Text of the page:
About the Refuge


Located on the southern extreme of the Great Salt Lake Desert, Fish Springs has been a place of essential importance in meeting the needs of humans and wildlife over the past 10,000 years. Most critical are the life-sustaining waters that make Fish Springs a true oasis in the desert.

More About the Refuge

Fish Springs National Wildlife Refuge is one of the over 550 refuges in the National Wildlife Refuge System - a network of lands set aside and managed by the U.S. Fish & Wildlife Service specifically for wildlife. Fish Springs NWR was established using proceeds from the sale of Federal Duck Stamps. Ninety-eight cents out of every dollar generated by the sale of Federal Duck Stamps go directly to the purchase or lease of wetlands habitat for protection in the Refuge System.

Fish Springs NWR was established in 1959 to provide habitat for migratory bird management within the Pacific Flyway. Approximately 10,000 acres of its 17,992 total acres are wetlands. Refuge waters are supplied by spring flows that arise under artesian pressure and hydrothermal convection along fracture zones in the Great Basin Carbonate Rock and Alluvial Aquifer. Refuge measurements indicate the springs discharge approximately 22,000 – 27,000 acre-feet per year, most of which is recharged from areas outside the Fish Springs Flat.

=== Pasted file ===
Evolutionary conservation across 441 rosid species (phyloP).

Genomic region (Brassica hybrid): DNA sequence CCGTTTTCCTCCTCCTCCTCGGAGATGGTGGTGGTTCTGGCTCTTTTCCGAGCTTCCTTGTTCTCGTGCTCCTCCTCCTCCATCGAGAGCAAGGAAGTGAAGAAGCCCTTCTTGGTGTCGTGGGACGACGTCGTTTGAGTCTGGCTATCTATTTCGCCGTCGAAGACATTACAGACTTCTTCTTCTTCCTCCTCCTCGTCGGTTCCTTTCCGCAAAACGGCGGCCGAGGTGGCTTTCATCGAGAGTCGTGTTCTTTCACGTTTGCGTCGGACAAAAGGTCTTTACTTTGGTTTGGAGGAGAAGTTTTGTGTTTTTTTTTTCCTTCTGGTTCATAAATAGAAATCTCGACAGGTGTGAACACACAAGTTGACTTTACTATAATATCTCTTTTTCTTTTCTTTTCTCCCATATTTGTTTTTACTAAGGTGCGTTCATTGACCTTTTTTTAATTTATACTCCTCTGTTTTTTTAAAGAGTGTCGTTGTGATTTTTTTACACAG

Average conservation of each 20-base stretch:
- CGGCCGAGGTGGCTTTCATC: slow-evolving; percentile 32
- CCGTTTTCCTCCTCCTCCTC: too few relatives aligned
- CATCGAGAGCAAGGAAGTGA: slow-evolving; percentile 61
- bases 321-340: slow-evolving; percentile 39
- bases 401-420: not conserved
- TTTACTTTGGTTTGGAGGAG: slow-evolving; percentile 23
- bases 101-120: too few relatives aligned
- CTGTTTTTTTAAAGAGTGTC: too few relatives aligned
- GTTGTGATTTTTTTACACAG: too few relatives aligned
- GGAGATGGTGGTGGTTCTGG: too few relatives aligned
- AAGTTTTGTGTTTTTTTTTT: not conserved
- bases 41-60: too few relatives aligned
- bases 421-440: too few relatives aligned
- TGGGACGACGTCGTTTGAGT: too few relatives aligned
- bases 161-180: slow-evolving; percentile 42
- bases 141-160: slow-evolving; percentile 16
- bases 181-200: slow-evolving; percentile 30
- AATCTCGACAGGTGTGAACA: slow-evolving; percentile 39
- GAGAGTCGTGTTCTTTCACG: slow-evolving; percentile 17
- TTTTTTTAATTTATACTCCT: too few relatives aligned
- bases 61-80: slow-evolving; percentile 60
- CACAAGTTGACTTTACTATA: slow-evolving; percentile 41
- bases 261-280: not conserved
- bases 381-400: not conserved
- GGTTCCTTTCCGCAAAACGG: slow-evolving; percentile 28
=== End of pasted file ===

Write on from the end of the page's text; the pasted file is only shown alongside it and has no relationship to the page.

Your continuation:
The Refuge provides managed wetland habitats for a diversity of species, with priority given to a variety of migratory birds, including wading birds, shorebirds, and waterfowl, as well as to species at risk of becoming listed as federally endangered.  You will find exciting birding opportunities at this Refuge year round. Spring and fall migrations provide peak numbers of shorebirds, waterfowl, and many land birds. During the breeding season, you can easily spot nesting colonies of black-crowned night heron, white-faced ibis, great blue heron, and snowy egret.  Winter highlights often include tundra swan, numerous ducks, raptors, and the secretive American bittern.  More than 290 bird species have been recorded on the Refuge.

Fish Springs and the area also provide a rich cultural history prior to Refuge establishment. The year round water supply at Fish Springs made it an important stopping point for the Pony Express, Central Overland Stage Route, and Lincoln Highway. Historical markers can be found along the present day Pony Express Route and within the Refuge. The Refuge’s auto tour route, open during daylight hours, allows you to observe wildlife in desert uplands, wet meadows, marshlands, and open waters. Early morning and late afternoon are ideal times to view wildlife and take pictures. Whether you are a birder, a photographer, a waterfowl hunter, a student of the natural environment or share interest in the cultural history of the area, Fish Springs National Wildlife Refuge is a great place to visit.